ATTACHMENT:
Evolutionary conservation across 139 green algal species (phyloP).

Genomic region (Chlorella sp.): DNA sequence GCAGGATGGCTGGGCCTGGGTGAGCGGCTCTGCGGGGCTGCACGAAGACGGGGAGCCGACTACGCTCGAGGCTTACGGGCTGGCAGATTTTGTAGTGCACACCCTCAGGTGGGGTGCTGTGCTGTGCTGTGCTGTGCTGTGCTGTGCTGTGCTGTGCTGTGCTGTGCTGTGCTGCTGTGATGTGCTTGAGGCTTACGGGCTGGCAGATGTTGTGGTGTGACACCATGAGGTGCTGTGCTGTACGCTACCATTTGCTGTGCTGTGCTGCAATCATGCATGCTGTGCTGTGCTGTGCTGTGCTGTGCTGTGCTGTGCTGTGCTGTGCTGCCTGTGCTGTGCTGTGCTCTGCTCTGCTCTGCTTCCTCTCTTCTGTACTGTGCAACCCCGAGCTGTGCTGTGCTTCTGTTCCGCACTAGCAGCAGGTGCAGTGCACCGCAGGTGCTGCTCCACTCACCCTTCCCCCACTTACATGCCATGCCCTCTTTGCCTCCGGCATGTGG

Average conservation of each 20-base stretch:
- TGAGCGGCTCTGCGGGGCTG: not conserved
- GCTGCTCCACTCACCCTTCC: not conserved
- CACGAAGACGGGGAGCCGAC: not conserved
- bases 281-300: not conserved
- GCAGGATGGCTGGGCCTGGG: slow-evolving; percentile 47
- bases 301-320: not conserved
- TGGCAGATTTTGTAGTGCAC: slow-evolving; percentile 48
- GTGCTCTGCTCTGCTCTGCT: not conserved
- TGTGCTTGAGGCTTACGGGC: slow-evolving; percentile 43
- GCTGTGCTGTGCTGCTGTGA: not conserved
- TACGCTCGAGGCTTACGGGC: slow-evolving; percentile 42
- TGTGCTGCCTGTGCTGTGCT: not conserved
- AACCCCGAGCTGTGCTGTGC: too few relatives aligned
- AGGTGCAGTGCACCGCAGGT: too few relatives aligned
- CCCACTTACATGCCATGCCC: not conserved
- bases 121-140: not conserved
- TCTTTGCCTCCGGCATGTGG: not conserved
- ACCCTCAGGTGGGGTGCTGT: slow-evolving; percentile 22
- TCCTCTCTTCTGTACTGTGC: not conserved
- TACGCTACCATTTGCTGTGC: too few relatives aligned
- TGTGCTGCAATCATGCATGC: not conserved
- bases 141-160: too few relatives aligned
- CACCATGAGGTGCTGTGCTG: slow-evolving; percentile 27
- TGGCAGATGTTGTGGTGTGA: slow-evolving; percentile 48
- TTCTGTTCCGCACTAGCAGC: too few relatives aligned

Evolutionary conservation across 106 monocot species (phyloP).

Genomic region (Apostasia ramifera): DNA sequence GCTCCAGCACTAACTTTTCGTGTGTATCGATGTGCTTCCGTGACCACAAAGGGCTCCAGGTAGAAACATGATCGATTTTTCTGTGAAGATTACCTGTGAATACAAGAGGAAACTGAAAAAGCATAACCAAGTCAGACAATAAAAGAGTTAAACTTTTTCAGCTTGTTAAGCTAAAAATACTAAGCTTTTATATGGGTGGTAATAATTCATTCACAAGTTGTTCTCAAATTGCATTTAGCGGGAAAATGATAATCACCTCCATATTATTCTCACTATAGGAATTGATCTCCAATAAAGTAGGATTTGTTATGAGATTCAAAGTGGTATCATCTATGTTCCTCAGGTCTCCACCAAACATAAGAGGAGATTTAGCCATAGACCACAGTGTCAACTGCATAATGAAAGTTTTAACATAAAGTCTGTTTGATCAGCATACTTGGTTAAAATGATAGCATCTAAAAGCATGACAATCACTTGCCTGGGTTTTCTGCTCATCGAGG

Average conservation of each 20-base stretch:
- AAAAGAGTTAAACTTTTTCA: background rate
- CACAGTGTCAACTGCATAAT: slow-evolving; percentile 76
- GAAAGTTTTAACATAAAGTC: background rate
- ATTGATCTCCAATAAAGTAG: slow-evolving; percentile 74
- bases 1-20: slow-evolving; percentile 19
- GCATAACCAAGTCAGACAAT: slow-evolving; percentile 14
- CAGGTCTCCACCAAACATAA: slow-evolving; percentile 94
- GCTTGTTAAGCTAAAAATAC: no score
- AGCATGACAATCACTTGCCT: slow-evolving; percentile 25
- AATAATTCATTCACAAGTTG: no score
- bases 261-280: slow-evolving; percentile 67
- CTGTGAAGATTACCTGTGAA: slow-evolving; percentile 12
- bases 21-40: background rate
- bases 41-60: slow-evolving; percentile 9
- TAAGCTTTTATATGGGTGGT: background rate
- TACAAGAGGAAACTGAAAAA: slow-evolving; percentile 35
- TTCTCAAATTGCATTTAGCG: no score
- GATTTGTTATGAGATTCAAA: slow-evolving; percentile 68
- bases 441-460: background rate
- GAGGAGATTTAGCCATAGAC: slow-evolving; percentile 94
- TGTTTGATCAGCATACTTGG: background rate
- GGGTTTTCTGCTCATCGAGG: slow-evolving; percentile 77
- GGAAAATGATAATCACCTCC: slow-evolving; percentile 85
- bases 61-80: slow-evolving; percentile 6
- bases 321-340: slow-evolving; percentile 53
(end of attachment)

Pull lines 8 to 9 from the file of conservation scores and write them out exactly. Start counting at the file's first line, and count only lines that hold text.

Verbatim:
- GCAGGATGGCTGGGCCTGGG: slow-evolving; percentile 47
- bases 301-320: not conserved